This ties into your comment about constantly being bombarded by misogynistic influences, of which, we are. Not everyone is susceptible, but because it's so prevalent in near-everything a lot more people are effected than you'd typically expect. We're not talking the suggestion that a few kids who played Grand Theft Auto and decided to gun down a school because it looked fun - we're talking something far more insidious. And violent crime statistics support that, yeah, it has a serious effect on people, particularly crimes such as stalking, domestic violence, and sexual assault.

That said, I don't think Tucker Max "causes" misogyny (I wouldn't give him that much credit), but I will say that he at least stokes the fire. If anything, he's just another byproduct of a society that supports hypermasculinity and other variables that produced him. However, the problem is that it's a cycle that feeds into itself. Byproducts feed into a system that produce more byproducts that feed into a system... you get the picture. And, if you don't buy that so much, think of it from this perspective: It creates a society where people who subscribe to misogyny as "good" feel safe and accepted. And that isn't a good thing.

Metaphor time: Think of misogyny as the body of a hydra and Tucker Max as one of a thousand heads. Sure, if he goes down there's plenty more, but one head can do a LOT of damage. And, at this point, Tucker Max is a larger head than most.

And, it would be something else, but right now it's Tucker Max. If people won't oppose someone as small as an little internet celebrity, society won't ever change. And social change is the ultimate goal, here. You oppose it and hope those in the audience who are thinking, "Hey, maybe they're right" will stand up and leave it behind. Or support your cause. Either one.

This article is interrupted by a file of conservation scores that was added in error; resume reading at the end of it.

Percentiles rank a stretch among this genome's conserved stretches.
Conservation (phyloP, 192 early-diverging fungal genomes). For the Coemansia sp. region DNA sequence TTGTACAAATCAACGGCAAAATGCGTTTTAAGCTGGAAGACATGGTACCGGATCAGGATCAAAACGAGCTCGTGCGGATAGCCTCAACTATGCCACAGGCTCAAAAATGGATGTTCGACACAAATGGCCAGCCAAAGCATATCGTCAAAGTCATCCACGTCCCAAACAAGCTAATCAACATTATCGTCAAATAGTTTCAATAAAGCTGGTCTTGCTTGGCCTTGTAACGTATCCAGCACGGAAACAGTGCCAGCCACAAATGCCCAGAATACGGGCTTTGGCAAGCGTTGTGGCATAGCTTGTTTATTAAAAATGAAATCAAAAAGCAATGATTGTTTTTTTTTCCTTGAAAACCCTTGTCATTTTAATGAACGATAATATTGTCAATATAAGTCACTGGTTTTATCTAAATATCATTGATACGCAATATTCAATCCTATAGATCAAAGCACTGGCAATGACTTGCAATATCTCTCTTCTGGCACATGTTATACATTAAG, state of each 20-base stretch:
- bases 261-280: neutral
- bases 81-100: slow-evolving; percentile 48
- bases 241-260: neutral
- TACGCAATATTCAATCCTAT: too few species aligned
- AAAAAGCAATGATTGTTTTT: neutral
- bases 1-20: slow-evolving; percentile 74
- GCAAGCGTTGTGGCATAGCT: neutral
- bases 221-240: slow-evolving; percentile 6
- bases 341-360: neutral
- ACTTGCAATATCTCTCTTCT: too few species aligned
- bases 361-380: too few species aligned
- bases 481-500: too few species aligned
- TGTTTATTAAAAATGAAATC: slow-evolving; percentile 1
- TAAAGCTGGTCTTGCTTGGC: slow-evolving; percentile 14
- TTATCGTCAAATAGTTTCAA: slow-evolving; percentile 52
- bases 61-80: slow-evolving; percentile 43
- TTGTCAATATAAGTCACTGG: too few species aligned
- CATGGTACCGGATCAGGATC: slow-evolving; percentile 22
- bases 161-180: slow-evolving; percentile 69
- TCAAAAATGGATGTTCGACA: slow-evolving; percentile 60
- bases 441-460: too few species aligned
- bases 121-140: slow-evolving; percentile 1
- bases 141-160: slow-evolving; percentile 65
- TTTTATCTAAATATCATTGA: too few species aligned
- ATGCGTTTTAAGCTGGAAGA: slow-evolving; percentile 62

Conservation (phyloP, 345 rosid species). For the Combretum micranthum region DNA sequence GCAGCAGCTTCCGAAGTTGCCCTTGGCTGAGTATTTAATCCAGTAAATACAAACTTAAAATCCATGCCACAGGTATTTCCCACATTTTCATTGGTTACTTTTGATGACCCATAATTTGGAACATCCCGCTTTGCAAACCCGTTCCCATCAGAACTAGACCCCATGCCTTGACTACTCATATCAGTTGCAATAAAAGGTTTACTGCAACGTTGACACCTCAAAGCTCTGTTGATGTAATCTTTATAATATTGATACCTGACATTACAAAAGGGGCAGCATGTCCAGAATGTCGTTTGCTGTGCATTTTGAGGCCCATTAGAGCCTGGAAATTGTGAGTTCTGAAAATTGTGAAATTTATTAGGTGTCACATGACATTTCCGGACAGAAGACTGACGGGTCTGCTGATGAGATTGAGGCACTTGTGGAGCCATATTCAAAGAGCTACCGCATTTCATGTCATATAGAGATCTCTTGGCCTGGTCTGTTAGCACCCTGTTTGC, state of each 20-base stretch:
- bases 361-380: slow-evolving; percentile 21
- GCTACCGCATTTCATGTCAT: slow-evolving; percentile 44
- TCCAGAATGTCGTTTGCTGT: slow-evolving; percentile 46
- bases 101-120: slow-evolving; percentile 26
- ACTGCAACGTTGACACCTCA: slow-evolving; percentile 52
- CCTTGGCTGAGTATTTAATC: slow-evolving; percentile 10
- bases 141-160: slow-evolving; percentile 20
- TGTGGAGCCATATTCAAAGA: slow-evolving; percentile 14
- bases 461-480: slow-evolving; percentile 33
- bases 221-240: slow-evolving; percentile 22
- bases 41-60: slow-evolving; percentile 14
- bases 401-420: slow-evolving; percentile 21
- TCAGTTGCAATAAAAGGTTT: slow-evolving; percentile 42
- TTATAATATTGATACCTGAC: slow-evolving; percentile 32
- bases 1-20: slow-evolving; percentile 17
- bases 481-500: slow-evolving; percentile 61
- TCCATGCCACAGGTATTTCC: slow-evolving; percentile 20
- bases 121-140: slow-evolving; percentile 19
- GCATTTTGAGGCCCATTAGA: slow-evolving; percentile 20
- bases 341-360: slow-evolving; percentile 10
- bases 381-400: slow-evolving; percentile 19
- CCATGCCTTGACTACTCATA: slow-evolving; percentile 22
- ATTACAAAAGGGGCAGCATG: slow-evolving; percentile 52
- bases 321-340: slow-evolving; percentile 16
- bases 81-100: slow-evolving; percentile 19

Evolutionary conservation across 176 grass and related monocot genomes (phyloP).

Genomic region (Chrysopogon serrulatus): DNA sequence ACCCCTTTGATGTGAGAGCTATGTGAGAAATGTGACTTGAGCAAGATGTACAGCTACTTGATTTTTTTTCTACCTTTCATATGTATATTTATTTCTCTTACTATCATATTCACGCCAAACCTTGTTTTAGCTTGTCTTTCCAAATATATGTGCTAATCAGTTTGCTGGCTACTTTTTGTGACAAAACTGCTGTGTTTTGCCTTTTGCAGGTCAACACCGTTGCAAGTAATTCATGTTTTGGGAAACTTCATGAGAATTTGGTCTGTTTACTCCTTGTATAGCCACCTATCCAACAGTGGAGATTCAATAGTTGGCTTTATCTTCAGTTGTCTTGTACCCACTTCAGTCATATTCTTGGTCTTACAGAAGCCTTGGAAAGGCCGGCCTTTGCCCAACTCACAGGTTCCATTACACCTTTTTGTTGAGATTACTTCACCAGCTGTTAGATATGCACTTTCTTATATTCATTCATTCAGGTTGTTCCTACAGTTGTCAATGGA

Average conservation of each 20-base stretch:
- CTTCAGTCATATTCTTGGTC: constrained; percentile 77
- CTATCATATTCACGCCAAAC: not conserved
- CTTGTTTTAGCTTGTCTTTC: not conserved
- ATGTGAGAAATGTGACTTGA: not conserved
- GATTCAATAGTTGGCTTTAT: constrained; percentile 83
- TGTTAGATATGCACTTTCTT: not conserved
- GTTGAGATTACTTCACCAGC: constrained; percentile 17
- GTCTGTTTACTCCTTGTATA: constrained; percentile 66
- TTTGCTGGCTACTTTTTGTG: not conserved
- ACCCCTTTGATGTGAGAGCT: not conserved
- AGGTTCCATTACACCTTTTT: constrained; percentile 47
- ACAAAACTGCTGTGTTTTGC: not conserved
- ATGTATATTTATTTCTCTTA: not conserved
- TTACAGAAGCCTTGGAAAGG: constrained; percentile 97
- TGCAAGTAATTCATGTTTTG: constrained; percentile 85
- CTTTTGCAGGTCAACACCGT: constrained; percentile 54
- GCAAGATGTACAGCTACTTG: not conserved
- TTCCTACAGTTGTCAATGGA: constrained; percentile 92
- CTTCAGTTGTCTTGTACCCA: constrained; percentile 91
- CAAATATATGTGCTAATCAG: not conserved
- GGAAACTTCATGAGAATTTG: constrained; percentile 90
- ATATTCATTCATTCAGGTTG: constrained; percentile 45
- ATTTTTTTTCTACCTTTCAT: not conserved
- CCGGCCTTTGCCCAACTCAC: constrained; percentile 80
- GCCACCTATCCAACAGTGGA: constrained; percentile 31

nevie said...

@ Oz - I wouldn't call it unconscious either all the time, but certainly begins to happen more quickly and more often than engaging in gun violence or cocaine use (without pretending that those two things do not happen far too often) and therefore can happen with a lesser degree of consciousness.

Dennis said...

Your position is valid, you just seem to be a bit more optimistic about the situation than me.

It does influence people greatly, myself included. There's a fine line between real masculinity and chauvinism. I cross it sometimes, but am at least aware of it at this point and trying to correct the problem. That's more than I could say for myself 4-5 years ago.

I guess I'm just being arrogant, assuming that recognizing the problem, and *attempting* to change is something beyond the "masses".

If the "hydra" of misogyny is slain, (I'm not sure that it ever will be considering this has been ingrained in humanity, for the most part, there are some exceptions, since its inception.) there will be some other outside influences looking to capitalize on easily impressionable/lost people.

But you're right. We might as well do what we can.

Ozkirbas said...

@Dennis - Your question was also valid. It was actually the exact question I'd hoped someone would ask. I find that you usually do that, be it my posts or others.

It is totally weird for me when someone says I'm more optimistic about something than they are. So, so weird.

If you slay a hydra, and no one's around to see it, is it still metal?

Dennis said...

If you can slay a hydra by yourself.....

Yeah, I guess that's metal.

Now, if you can tame a hydra, and ride it into righteous battle against an army of the undead.

YYYYYEEEEEEAAAAAAAAAOW!!!!

*cue speed metal riff and double bass*

Stephen said...

This guy reminds me of Tom Cruise's character in Magnolia.